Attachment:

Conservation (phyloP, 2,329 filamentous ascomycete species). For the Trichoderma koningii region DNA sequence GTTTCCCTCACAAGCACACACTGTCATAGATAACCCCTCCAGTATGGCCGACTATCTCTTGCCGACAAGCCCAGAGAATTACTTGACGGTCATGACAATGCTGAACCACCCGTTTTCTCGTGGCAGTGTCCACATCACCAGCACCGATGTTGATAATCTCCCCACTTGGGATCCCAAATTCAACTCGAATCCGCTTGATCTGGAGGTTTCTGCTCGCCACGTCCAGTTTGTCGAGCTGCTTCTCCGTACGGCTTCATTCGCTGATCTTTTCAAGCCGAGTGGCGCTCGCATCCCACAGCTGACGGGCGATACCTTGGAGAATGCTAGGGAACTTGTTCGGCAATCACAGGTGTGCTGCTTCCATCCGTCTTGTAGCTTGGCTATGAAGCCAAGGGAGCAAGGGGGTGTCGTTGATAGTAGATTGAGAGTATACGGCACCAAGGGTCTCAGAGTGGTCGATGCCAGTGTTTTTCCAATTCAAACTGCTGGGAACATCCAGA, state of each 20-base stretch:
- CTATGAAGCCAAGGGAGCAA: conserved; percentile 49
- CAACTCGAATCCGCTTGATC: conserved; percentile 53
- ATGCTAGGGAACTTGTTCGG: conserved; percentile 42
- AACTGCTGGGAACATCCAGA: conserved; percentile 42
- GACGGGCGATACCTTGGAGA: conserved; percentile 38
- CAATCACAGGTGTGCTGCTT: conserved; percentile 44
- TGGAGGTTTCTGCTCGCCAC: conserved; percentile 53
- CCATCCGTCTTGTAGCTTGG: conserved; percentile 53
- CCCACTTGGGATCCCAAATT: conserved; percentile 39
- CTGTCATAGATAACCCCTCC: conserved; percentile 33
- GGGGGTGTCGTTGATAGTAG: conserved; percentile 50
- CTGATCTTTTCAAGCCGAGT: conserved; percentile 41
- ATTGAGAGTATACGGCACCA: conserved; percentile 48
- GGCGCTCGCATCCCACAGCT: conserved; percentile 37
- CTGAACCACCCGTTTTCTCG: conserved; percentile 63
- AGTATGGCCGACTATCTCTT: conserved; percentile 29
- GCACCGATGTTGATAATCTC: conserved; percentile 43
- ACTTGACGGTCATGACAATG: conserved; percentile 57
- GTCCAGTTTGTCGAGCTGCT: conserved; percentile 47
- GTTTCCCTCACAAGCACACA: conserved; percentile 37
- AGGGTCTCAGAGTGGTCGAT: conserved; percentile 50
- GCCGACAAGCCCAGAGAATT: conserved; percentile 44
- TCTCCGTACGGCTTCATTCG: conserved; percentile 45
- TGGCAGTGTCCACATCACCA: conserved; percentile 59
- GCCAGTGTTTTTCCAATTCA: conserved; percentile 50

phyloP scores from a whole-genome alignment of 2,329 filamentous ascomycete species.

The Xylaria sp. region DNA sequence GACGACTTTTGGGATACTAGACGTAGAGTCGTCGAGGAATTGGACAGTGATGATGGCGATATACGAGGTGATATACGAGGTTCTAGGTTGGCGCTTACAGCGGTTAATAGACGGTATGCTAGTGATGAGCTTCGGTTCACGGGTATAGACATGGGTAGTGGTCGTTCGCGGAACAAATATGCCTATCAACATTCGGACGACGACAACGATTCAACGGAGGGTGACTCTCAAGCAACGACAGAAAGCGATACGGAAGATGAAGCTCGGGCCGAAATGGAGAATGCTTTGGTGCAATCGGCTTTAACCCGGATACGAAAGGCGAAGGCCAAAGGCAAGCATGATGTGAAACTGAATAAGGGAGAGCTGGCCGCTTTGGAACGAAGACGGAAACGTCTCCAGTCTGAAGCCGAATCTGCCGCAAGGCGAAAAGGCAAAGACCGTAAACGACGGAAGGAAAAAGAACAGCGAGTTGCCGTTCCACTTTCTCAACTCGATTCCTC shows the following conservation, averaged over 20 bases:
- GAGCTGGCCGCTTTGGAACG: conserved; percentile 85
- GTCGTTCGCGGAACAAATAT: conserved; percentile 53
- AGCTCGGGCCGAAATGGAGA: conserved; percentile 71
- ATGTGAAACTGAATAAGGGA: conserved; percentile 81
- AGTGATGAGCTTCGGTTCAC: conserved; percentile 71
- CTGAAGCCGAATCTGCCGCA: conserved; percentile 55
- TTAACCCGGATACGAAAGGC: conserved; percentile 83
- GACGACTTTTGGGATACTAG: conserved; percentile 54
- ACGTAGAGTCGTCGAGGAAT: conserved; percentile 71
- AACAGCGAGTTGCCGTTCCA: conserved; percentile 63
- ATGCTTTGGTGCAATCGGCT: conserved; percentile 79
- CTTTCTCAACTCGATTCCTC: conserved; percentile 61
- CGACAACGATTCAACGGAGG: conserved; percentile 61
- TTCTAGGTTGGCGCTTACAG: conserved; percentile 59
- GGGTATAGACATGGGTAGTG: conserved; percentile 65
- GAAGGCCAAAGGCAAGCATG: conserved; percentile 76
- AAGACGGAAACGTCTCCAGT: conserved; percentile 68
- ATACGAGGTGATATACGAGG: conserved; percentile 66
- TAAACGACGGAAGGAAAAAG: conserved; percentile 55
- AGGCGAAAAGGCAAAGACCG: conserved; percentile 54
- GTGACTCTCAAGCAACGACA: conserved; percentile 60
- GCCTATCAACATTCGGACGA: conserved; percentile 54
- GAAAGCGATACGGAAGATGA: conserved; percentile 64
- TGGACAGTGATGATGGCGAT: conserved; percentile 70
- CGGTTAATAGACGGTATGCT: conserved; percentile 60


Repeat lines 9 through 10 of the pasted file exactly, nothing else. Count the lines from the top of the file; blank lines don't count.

- CCATCCGTCTTGTAGCTTGG: conserved; percentile 53
- CCCACTTGGGATCCCAAATT: conserved; percentile 39